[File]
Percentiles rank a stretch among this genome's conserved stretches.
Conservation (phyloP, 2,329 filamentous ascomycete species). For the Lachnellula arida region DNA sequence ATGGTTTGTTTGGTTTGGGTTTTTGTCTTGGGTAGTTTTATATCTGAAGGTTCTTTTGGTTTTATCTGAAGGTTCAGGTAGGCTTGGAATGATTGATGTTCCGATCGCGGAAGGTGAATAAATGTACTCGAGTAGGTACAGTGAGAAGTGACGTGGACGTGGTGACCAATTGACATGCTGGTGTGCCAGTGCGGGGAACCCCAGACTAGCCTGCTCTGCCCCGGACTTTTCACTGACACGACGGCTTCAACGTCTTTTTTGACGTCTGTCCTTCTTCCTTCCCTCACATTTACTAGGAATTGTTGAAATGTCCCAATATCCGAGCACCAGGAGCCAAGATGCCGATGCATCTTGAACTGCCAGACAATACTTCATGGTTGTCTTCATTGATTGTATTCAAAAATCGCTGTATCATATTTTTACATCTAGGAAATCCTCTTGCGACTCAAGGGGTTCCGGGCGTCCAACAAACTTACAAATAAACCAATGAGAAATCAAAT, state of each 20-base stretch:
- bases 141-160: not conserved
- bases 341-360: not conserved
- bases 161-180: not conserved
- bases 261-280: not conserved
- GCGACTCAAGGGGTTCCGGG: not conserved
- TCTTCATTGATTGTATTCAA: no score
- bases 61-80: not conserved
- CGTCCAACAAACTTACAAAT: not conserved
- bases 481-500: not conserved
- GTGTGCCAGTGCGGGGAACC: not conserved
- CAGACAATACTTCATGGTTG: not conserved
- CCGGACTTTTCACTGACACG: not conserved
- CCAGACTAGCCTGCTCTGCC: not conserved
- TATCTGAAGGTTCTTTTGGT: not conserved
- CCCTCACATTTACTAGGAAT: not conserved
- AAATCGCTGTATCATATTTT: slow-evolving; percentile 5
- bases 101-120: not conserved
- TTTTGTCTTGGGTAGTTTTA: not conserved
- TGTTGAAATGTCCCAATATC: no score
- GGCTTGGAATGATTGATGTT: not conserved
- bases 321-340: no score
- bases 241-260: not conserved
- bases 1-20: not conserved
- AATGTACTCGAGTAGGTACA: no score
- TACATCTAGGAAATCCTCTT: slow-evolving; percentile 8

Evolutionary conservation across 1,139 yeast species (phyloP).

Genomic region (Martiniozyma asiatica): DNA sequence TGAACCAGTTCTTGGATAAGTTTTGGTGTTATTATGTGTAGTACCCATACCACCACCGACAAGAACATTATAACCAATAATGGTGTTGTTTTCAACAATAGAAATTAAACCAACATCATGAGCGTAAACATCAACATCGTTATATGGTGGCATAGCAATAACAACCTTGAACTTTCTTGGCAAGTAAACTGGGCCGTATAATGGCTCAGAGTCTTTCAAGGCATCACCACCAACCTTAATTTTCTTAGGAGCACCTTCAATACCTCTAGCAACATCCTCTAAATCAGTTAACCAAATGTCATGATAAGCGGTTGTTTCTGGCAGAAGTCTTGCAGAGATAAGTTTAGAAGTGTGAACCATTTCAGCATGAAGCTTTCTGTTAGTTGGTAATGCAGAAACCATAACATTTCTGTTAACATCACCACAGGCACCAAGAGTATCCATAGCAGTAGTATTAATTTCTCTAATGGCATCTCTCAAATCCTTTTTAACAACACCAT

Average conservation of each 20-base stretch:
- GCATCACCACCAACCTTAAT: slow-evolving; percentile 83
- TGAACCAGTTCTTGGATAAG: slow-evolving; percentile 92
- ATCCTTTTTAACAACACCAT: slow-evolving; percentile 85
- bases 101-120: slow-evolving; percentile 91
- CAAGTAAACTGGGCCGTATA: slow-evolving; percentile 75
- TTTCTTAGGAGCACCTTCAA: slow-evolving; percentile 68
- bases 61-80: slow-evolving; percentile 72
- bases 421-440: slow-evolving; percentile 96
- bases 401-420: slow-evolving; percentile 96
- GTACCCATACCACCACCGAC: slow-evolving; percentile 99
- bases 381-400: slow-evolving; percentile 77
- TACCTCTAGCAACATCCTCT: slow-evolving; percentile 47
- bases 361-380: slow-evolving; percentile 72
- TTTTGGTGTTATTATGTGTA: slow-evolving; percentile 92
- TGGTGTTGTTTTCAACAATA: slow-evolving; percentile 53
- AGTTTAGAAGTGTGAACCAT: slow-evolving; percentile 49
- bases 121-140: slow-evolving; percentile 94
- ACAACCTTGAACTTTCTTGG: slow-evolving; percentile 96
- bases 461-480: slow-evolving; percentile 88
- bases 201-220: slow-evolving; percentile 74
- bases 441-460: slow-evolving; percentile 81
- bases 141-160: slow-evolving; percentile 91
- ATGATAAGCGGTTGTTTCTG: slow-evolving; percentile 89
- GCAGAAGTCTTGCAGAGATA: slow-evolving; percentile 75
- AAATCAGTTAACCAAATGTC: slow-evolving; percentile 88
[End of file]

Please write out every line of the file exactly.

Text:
Percentiles rank a stretch among this genome's conserved stretches.
Conservation (phyloP, 2,329 filamentous ascomycete species). For the Lachnellula arida region DNA sequence ATGGTTTGTTTGGTTTGGGTTTTTGTCTTGGGTAGTTTTATATCTGAAGGTTCTTTTGGTTTTATCTGAAGGTTCAGGTAGGCTTGGAATGATTGATGTTCCGATCGCGGAAGGTGAATAAATGTACTCGAGTAGGTACAGTGAGAAGTGACGTGGACGTGGTGACCAATTGACATGCTGGTGTGCCAGTGCGGGGAACCCCAGACTAGCCTGCTCTGCCCCGGACTTTTCACTGACACGACGGCTTCAACGTCTTTTTTGACGTCTGTCCTTCTTCCTTCCCTCACATTTACTAGGAATTGTTGAAATGTCCCAATATCCGAGCACCAGGAGCCAAGATGCCGATGCATCTTGAACTGCCAGACAATACTTCATGGTTGTCTTCATTGATTGTATTCAAAAATCGCTGTATCATATTTTTACATCTAGGAAATCCTCTTGCGACTCAAGGGGTTCCGGGCGTCCAACAAACTTACAAATAAACCAATGAGAAATCAAAT, state of each 20-base stretch:
- bases 141-160: not conserved
- bases 341-360: not conserved
- bases 161-180: not conserved
- bases 261-280: not conserved
- GCGACTCAAGGGGTTCCGGG: not conserved
- TCTTCATTGATTGTATTCAA: no score
- bases 61-80: not conserved
- CGTCCAACAAACTTACAAAT: not conserved
- bases 481-500: not conserved
- GTGTGCCAGTGCGGGGAACC: not conserved
- CAGACAATACTTCATGGTTG: not conserved
- CCGGACTTTTCACTGACACG: not conserved
- CCAGACTAGCCTGCTCTGCC: not conserved
- TATCTGAAGGTTCTTTTGGT: not conserved
- CCCTCACATTTACTAGGAAT: not conserved
- AAATCGCTGTATCATATTTT: slow-evolving; percentile 5
- bases 101-120: not conserved
- TTTTGTCTTGGGTAGTTTTA: not conserved
- TGTTGAAATGTCCCAATATC: no score
- GGCTTGGAATGATTGATGTT: not conserved
- bases 321-340: no score
- bases 241-260: not conserved
- bases 1-20: not conserved
- AATGTACTCGAGTAGGTACA: no score
- TACATCTAGGAAATCCTCTT: slow-evolving; percentile 8

Evolutionary conservation across 1,139 yeast species (phyloP).

Genomic region (Martiniozyma asiatica): DNA sequence TGAACCAGTTCTTGGATAAGTTTTGGTGTTATTATGTGTAGTACCCATACCACCACCGACAAGAACATTATAACCAATAATGGTGTTGTTTTCAACAATAGAAATTAAACCAACATCATGAGCGTAAACATCAACATCGTTATATGGTGGCATAGCAATAACAACCTTGAACTTTCTTGGCAAGTAAACTGGGCCGTATAATGGCTCAGAGTCTTTCAAGGCATCACCACCAACCTTAATTTTCTTAGGAGCACCTTCAATACCTCTAGCAACATCCTCTAAATCAGTTAACCAAATGTCATGATAAGCGGTTGTTTCTGGCAGAAGTCTTGCAGAGATAAGTTTAGAAGTGTGAACCATTTCAGCATGAAGCTTTCTGTTAGTTGGTAATGCAGAAACCATAACATTTCTGTTAACATCACCACAGGCACCAAGAGTATCCATAGCAGTAGTATTAATTTCTCTAATGGCATCTCTCAAATCCTTTTTAACAACACCAT

Average conservation of each 20-base stretch:
- GCATCACCACCAACCTTAAT: slow-evolving; percentile 83
- TGAACCAGTTCTTGGATAAG: slow-evolving; percentile 92
- ATCCTTTTTAACAACACCAT: slow-evolving; percentile 85
- bases 101-120: slow-evolving; percentile 91
- CAAGTAAACTGGGCCGTATA: slow-evolving; percentile 75
- TTTCTTAGGAGCACCTTCAA: slow-evolving; percentile 68
- bases 61-80: slow-evolving; percentile 72
- bases 421-440: slow-evolving; percentile 96
- bases 401-420: slow-evolving; percentile 96
- GTACCCATACCACCACCGAC: slow-evolving; percentile 99
- bases 381-400: slow-evolving; percentile 77
- TACCTCTAGCAACATCCTCT: slow-evolving; percentile 47
- bases 361-380: slow-evolving; percentile 72
- TTTTGGTGTTATTATGTGTA: slow-evolving; percentile 92
- TGGTGTTGTTTTCAACAATA: slow-evolving; percentile 53
- AGTTTAGAAGTGTGAACCAT: slow-evolving; percentile 49
- bases 121-140: slow-evolving; percentile 94
- ACAACCTTGAACTTTCTTGG: slow-evolving; percentile 96
- bases 461-480: slow-evolving; percentile 88
- bases 201-220: slow-evolving; percentile 74
- bases 441-460: slow-evolving; percentile 81
- bases 141-160: slow-evolving; percentile 91
- ATGATAAGCGGTTGTTTCTG: slow-evolving; percentile 89
- GCAGAAGTCTTGCAGAGATA: slow-evolving; percentile 75
- AAATCAGTTAACCAAATGTC: slow-evolving; percentile 88